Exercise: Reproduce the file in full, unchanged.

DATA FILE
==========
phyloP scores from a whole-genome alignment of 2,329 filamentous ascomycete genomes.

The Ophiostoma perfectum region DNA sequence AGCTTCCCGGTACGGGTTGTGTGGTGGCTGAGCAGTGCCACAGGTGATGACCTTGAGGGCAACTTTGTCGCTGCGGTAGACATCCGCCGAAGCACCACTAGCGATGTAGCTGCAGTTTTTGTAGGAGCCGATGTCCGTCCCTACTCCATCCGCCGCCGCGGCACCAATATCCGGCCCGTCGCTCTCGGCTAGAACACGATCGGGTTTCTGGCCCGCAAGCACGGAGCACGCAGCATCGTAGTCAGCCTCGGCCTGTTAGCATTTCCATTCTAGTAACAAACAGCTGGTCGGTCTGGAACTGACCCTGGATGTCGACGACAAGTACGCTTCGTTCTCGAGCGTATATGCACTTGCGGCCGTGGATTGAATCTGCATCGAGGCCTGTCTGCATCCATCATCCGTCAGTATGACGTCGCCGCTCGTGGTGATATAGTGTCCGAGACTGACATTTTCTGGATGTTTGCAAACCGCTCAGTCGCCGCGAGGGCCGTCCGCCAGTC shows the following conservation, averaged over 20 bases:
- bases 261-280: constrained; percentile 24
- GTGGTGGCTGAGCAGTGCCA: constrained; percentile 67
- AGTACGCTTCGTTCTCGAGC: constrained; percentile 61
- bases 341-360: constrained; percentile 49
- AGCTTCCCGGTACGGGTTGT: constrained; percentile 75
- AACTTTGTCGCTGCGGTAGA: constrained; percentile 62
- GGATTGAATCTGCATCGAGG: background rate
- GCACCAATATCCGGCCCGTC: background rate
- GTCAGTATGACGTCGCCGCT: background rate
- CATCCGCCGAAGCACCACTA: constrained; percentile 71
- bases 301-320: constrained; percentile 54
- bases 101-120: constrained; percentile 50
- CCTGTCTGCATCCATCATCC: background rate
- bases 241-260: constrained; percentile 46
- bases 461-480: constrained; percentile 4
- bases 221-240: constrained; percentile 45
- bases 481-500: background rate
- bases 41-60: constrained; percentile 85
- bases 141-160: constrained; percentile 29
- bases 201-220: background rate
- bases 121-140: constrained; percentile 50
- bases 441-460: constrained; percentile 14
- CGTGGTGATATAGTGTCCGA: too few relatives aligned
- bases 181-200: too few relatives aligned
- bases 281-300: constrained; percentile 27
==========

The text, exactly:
phyloP scores from a whole-genome alignment of 2,329 filamentous ascomycete genomes.

The Ophiostoma perfectum region DNA sequence AGCTTCCCGGTACGGGTTGTGTGGTGGCTGAGCAGTGCCACAGGTGATGACCTTGAGGGCAACTTTGTCGCTGCGGTAGACATCCGCCGAAGCACCACTAGCGATGTAGCTGCAGTTTTTGTAGGAGCCGATGTCCGTCCCTACTCCATCCGCCGCCGCGGCACCAATATCCGGCCCGTCGCTCTCGGCTAGAACACGATCGGGTTTCTGGCCCGCAAGCACGGAGCACGCAGCATCGTAGTCAGCCTCGGCCTGTTAGCATTTCCATTCTAGTAACAAACAGCTGGTCGGTCTGGAACTGACCCTGGATGTCGACGACAAGTACGCTTCGTTCTCGAGCGTATATGCACTTGCGGCCGTGGATTGAATCTGCATCGAGGCCTGTCTGCATCCATCATCCGTCAGTATGACGTCGCCGCTCGTGGTGATATAGTGTCCGAGACTGACATTTTCTGGATGTTTGCAAACCGCTCAGTCGCCGCGAGGGCCGTCCGCCAGTC shows the following conservation, averaged over 20 bases:
- bases 261-280: constrained; percentile 24
- GTGGTGGCTGAGCAGTGCCA: constrained; percentile 67
- AGTACGCTTCGTTCTCGAGC: constrained; percentile 61
- bases 341-360: constrained; percentile 49
- AGCTTCCCGGTACGGGTTGT: constrained; percentile 75
- AACTTTGTCGCTGCGGTAGA: constrained; percentile 62
- GGATTGAATCTGCATCGAGG: background rate
- GCACCAATATCCGGCCCGTC: background rate
- GTCAGTATGACGTCGCCGCT: background rate
- CATCCGCCGAAGCACCACTA: constrained; percentile 71
- bases 301-320: constrained; percentile 54
- bases 101-120: constrained; percentile 50
- CCTGTCTGCATCCATCATCC: background rate
- bases 241-260: constrained; percentile 46
- bases 461-480: constrained; percentile 4
- bases 221-240: constrained; percentile 45
- bases 481-500: background rate
- bases 41-60: constrained; percentile 85
- bases 141-160: constrained; percentile 29
- bases 201-220: background rate
- bases 121-140: constrained; percentile 50
- bases 441-460: constrained; percentile 14
- CGTGGTGATATAGTGTCCGA: too few relatives aligned
- bases 181-200: too few relatives aligned
- bases 281-300: constrained; percentile 27